Norm Pattis: Reassessment Needed in Freddie Gray Prosecutions

By Norm Pattis |

Two criminal trials now completed, one to a jury, the other to a lone judge, and still no conviction. Will no one be held accountable for the death of Freddie Gray in Baltimore?


Proposal Means Showdown on Who Can Practice Law


A few days ago a proposed change to the pro hac vice rule was forwarded to the full judges' meeting by the Rules Committee. If passed this June, it may set the stage for a showdown between the branches of government that has been brewing for some time. Maybe that's a good thing.

Stemming the Rising Tide of Immunities

We need to stop increasing the number and scope of immunities that protect scores of industries, products, institutions and people from exposure to civil liability.

U.S. Postal Service truck.

Banking Services Needed for Low-Income Families

While the Federal Postal Court is best left closed, another, more recent federal postal institution, the U.S. Postal Savings System, may be due for reopening.

The Waiting Is the Hardest Part

By Amy Goodusky |

In law school, no one gives students much pertinent information about the practical vagaries of life as a lawyer. In particular, no one mentions that the lawyer will spend approximately 74.46621 percent of his or her time in suspended animation.


Physical Office Requirement Is a 19th-Century Relic


A fascinating case in New York reached an unexpected (though perhaps not final) point the other day when the U.S. Court of Appeals for the Second Circuit upheld a law that requires New York-licensed lawyers who have a primary office elsewhere to have actual, physical offices in New York if they want to practice there.


Norm Pattis: Senior Citizen Fugitive Shouldn't Be Returned to Prison


Gov. Dannel Malloy will soon be given an opportunity to demonstrate his commitment to the Second Chance Society which he unveiled more than one year ago.

Editorial: Echoes of Jim Crow Era Heard in Transgender Restroom Debate

In what some see as the backlash against last summer's Supreme Court same-sex marriage decision, bills restricting the use of bathrooms have been introduced in dozens of state legislatures and in cities and towns across America.

Editorial: Does End Justify the Means in Justice Department's Battle With Apple?

Connecticut's lawyers and citizens should be concerned about the recent battle between Apple and the Department of Justice during which the DOJ tried to force Apple to develop a method to break its own encryption system.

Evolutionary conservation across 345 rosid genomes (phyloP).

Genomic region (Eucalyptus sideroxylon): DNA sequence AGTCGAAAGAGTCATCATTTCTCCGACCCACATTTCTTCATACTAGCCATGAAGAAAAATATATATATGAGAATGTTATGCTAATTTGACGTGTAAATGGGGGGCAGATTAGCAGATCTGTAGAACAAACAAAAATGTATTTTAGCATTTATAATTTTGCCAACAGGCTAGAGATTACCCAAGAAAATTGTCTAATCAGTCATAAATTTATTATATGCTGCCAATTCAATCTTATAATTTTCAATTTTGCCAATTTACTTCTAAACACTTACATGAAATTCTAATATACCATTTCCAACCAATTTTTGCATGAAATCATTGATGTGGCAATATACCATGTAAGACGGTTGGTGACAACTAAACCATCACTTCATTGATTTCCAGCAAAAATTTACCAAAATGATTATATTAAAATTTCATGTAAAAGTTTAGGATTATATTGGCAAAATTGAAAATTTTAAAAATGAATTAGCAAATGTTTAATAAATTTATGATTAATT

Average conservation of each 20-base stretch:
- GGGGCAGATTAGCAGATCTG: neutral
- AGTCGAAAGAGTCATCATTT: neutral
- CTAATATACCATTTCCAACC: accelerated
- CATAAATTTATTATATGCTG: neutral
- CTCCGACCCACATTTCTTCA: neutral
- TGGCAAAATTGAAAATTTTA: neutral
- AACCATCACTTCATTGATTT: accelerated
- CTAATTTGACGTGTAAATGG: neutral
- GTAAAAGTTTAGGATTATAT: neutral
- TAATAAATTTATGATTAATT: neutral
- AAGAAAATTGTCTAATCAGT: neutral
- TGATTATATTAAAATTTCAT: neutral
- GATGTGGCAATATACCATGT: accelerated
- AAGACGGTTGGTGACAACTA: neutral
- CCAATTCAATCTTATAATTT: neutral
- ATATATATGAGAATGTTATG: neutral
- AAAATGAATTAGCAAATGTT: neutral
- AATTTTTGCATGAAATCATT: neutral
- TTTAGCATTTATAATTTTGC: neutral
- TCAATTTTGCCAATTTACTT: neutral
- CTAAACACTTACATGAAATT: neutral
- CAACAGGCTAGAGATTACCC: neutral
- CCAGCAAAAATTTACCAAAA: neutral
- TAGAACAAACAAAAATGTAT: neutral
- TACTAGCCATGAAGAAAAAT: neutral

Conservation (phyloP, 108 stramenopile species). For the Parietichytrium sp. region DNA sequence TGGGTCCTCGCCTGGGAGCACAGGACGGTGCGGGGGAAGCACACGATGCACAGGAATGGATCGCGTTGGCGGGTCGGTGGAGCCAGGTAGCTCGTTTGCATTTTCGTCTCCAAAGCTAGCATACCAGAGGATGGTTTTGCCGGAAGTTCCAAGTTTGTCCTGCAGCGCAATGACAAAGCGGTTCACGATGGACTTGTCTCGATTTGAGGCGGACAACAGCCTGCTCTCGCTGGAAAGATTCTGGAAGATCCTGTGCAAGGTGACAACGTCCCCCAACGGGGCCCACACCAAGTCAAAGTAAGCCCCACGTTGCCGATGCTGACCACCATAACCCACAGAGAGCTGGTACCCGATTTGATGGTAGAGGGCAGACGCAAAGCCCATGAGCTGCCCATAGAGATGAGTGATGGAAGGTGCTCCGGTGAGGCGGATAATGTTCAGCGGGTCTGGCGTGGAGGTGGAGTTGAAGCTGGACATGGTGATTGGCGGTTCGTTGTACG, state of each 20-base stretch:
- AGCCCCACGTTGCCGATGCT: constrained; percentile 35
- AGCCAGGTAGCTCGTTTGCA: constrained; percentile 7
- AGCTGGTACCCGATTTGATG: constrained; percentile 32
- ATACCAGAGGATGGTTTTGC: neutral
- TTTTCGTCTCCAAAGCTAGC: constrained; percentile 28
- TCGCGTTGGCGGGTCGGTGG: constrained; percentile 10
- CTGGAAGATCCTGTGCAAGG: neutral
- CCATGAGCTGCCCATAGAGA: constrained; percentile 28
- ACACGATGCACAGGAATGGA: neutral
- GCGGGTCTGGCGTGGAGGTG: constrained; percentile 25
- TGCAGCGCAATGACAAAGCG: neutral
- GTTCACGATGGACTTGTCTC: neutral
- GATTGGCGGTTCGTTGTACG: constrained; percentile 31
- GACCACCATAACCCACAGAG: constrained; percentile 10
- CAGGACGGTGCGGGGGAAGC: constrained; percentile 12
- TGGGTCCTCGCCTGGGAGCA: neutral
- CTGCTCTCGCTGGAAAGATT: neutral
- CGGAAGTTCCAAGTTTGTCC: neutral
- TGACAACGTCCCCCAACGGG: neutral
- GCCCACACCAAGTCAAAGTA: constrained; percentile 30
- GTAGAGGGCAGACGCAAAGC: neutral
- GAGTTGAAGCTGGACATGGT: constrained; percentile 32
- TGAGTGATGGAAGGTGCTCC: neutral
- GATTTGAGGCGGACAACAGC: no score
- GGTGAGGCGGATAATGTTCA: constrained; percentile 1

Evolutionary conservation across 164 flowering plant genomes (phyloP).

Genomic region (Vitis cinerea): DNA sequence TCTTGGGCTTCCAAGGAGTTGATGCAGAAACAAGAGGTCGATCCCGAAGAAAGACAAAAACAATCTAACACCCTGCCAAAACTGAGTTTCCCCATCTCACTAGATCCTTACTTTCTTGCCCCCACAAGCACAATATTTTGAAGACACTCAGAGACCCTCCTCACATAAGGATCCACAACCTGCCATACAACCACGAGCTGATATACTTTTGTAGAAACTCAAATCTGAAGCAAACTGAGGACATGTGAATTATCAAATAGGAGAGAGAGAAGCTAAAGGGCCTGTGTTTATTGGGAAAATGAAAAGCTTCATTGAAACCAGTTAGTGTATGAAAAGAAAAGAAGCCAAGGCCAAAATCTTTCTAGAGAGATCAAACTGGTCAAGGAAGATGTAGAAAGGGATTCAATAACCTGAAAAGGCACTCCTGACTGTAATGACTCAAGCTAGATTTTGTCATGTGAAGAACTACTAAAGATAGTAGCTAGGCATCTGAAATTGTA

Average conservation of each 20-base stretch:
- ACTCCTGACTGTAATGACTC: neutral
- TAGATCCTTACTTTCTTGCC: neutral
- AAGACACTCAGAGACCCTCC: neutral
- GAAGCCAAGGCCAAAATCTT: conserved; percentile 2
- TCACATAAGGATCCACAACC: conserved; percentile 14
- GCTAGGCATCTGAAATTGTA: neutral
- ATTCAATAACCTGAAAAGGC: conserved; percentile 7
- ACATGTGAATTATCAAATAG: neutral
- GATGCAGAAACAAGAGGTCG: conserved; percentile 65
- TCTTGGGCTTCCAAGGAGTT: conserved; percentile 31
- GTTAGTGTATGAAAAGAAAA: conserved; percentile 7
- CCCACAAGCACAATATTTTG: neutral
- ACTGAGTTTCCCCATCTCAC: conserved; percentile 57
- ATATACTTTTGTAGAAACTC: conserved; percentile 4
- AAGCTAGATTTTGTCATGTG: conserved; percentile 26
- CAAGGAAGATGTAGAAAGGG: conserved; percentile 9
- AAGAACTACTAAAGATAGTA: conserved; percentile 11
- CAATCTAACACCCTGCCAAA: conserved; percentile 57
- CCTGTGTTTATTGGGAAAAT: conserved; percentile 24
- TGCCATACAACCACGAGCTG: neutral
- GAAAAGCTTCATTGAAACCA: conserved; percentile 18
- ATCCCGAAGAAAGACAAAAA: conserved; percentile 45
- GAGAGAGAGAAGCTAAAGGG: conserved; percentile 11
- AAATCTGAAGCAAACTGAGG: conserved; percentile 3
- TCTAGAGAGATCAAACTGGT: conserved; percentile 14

Norm Pattis: Social Media is Changing Jury Dynamics


One rule of the road for potential jurors is a commitment to follow the law wherever it leads. It is a juror's job to find facts; the court instructs on the law and ensures, at least in theory, a fair trial. That's the theory.

XDM 3.8 Compact, 9mm pistol.

Editorial: Time to Examine Gun Storage and Safety Laws

We urge the General Assembly to update gun storage laws and require firearms to be safely stored whenever they are not carried by or within close proximity of a person licensed to carry a firearm.

Paying for Legal Counsel in Eminent Domain Cases

There is no provision in Connecticut and many other states for someone whose property is taken by eminent domain to be compensated for the cost of their legal representation. That is patently unfair.

John Parese

Bar Association Expresses Opposition to Conn. MCLE Proposal

By John M. Parese |

The New Haven County Bar Association (NHCBA) has not historically advanced formal positions on controversial issues affecting the legal profession. The matter of mandatory or minimum continuing legal education, however, has inspired the attention of so many of our members that we thought it appropriate to publicly articulate our position.


Mark Dubois: It May Be Time to Allow Nonlawyers to Offer Some Legal Services

By Mark Dubois |

The question for us is whether we embrace it all, and find ways to make it work for us, or fight a rearguard action until our friends in the courts and the legislature settle the question, with or without our objections.


Norm Pattis: Rocket Docket Needed to Address Conn. Federal Court Delays

By Norm Pattis |

Resolving our disputes in courtrooms is far better than doing so in street brawls or violence. But even the rule-bound character of the courts sometimes seems to resemble the world of the Hatfields and McCoys

Editorial: Rule of Law Jeopardized by Political Acts

There is a dangerous accumulation of acts and incidents that have the effect of undermining the notion that our nation is one of laws, and not men. We, as a profession, must speak out against this at every turn, every day.